STREET children from Africa, South America, India and Europe playing football in a Durban area last March; it’s the Deloitte Street Child World Cup, and it shows off the human potential of children failed by every social and political system. Durban itself has 2,000 street children; the Umthombo organisation, founded five years ago, helps keep them safe and fed. Read more…
Garth’s first album, “The Lion And The Lamb”, was recorded in 1972 at Air Studios, London with producer Pete Bye. Released in’73, “The Lion And The Lamb” was succeeded the following year by “I Never Knew Life Was In Full Technicolor ‘Till I Saw It On The Silver Screen”, produced by Tony Hooper from The Strawbs. “Love Song For The Earth”, released in 1976, was produced by Bryn Haworth. Bryn’s style of playing, on slide guitar, mandolin and backing vocals, complemented Garth’s style, and although this is the only album Bryn produced for Garth, he appears on many of his other albums. I took the photos and designed this album. It was the first of Garth’s albums to be released in the States, but unfortunately the American record company said that his picture wasn’t suitable because “Christians smile and shave” – we had to have another photo session to get Garth looking suitably Christian! Read more…
Amos the journey – where we have come from
The first event I did this year – in the New Year was at the headquarters of the Dalit Solidarity Network in Delhi in India. I sang and I spoke under a portrait of Dr B R Ambedkar.
Ambedkar was a most significant player in Indian politics; a Dalit who rose up to become the chair of those who put together the Indian Constitution.
On Christmas Eve I had stood at a Buddhist meditative centre dedicated to Ambedkar right opposite the Taj Mahal – over the Yamuna river.
On the wall outside were the words that Ambedkar wrote to explain his reasons for conversion from Hinduism to Buddhism. It is couched in the shape of twenty-two oaths that he took, and he starts off by saying:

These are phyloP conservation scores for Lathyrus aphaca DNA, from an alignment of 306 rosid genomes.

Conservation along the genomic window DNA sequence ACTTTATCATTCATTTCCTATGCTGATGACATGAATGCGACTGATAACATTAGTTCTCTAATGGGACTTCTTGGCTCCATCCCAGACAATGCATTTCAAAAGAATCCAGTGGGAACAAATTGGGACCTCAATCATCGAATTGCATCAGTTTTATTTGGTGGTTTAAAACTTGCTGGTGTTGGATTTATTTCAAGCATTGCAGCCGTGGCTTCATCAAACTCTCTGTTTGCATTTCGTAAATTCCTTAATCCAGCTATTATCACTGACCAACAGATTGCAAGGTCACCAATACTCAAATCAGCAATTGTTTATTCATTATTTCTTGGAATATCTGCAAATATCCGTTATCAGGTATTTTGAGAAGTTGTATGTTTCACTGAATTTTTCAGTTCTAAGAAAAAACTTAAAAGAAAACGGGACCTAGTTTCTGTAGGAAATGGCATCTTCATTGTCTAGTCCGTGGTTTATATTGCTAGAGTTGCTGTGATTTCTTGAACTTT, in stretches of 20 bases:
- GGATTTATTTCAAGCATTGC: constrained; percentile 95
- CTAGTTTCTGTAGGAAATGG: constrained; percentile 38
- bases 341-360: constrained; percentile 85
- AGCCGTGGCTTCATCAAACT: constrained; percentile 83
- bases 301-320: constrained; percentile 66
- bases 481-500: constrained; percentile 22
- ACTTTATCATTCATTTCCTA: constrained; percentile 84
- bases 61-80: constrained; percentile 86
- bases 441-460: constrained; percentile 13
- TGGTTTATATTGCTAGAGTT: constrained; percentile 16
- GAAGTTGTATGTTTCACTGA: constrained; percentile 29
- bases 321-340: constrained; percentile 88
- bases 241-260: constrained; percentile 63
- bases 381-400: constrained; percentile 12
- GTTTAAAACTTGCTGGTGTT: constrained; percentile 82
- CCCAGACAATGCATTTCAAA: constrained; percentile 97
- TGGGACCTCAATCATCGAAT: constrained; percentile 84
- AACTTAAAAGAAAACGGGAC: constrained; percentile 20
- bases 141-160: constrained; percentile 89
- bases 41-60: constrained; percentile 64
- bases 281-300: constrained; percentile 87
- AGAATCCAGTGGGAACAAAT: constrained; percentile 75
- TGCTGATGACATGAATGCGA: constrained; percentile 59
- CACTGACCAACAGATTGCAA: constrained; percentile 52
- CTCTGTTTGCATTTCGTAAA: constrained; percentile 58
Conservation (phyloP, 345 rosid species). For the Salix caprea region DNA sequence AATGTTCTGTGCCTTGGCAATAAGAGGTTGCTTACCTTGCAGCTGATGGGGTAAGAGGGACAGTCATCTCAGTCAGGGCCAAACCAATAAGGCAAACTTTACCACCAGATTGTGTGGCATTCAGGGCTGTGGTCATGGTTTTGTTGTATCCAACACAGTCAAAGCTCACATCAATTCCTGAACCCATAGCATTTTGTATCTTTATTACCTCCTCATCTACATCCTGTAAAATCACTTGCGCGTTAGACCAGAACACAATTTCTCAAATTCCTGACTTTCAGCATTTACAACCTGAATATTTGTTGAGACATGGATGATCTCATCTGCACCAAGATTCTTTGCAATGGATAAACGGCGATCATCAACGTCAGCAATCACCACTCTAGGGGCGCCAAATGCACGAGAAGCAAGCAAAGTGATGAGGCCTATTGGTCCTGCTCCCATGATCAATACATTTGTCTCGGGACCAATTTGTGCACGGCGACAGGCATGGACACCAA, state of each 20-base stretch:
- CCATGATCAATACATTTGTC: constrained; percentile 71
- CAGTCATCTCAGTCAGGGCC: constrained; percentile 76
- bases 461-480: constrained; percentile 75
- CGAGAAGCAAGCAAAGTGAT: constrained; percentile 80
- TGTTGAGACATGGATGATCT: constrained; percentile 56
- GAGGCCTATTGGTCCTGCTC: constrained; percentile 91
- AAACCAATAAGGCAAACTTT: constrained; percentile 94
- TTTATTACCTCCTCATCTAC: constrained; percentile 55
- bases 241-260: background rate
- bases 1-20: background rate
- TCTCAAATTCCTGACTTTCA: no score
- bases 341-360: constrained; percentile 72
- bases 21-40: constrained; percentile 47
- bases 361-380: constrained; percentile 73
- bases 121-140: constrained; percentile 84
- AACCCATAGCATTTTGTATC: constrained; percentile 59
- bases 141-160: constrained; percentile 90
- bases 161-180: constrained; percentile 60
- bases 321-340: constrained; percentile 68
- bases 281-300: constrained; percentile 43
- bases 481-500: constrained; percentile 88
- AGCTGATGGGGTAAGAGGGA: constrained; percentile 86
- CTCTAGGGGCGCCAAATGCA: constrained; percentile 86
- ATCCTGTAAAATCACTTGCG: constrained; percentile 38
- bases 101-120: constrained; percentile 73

A talk by Dr Mike Sanders, University of Manchester
at the launch of Liberty is Near!
the album of Chartist hymns put to music by Garth Hewitt
The following talk, given in three parts, was interspersed with performances of the Chartist hymns listed.
1) Hark, I Hear
2) Great God!
The song, or rather hymn, you have just heard – ‘Great God is this the patriot’s doom?’ – was written by the Leicester Chartist, John Henry Bramwich, for the funeral service of Samuel Holberry – an early Chartist martyr. At that funeral it was sung to the tune of the ‘Old Hundredth’ by Chartists who carried banners proclaiming “The Lord hateth the hands that shed innocent blood” and “Vengeance is mine, I will repay, saith the Lord.” It was reprinted in The National Chartist Hymn Book, which is (as far as we know) the only surviving Chartist hymnal and which forms the basis for Garth’s latest album Liberty is Near!
But back to Samuel Holberry born in 1814 into a family of agricultural labourers. The youngest of nine children, he began his working life as an agricultural labourer before enlisting in the army aged 17. After four years service he left the army and moved to Sheffield where he worked as a cooper and then as a distiller. In October 1838 he married Mary and also became active in the Chartist movement. In the early hours of January 12th 1840 he was arrested as the leader of a planned uprising in Sheffield and subsequently sentenced to four years imprisonment in Northallerton prison – notorious as one of the harshest prisons in the country. While in prison, his young son (also called Samuel) died (a mere 18 weeks old), and he himself contracted tuberculosis. As a result of his illness, Holberry was moved to York Castle where he died, aged 27, on June 21st, 1842. His wife, Mary, had seen him once during his imprisonment.
The constable who arrested Holberry asked him “Surely you would not take a life?” To which Holberry replied, “But I would in defence of liberty and the charter. Mind, I am no thief or robber, but I will fight for the charter and will not rest until we have got it…”. Holberry had taken up arms in the name of Chartism and died an unrepentant Chartist. This prompts two questions – what was Chartism and why did it inspire such commitment in its followers?
The first question – what was Chartism – is deceptively easy to answer. Chartism (as Wikipedia tells us) “was a working-class movement for political reform in Britain between 1838 and 1848 which took its name from the People’s Charter of 1838.” The People’s Charter called for six reforms to make the political system more democratic:
In the 1830s and 1840s, most politicians, most intellectuals and most clergymen fiercely denounced these demands, arguing that if enacted they would bring about the collapse of civilisation. Read more…
people Garth has befriended over the years and who have been able to share their struggles with people in the West through the songs Garth sings. His album titles read like a gazetteer of his musical ministry: Bethlehem, Gaza, Palestine, The Dalit Drum and a series of albums called Journeys: Journeys Africa, Journeys Holy Land, Journeys Asia and Journeys Latin America.
Sir Cliff Richard, who sang Garth’s song ‘A World of Difference’ at Live Aid, said, Read more…
‘Let justice roll on like a river
Truth like a never failing ever flowing stream
Then tears of rage will turn to laughter
And people become what they should be‘
– Garth Hewitt
Let Justice Roll (The People of the West)
from the album Justice Like a River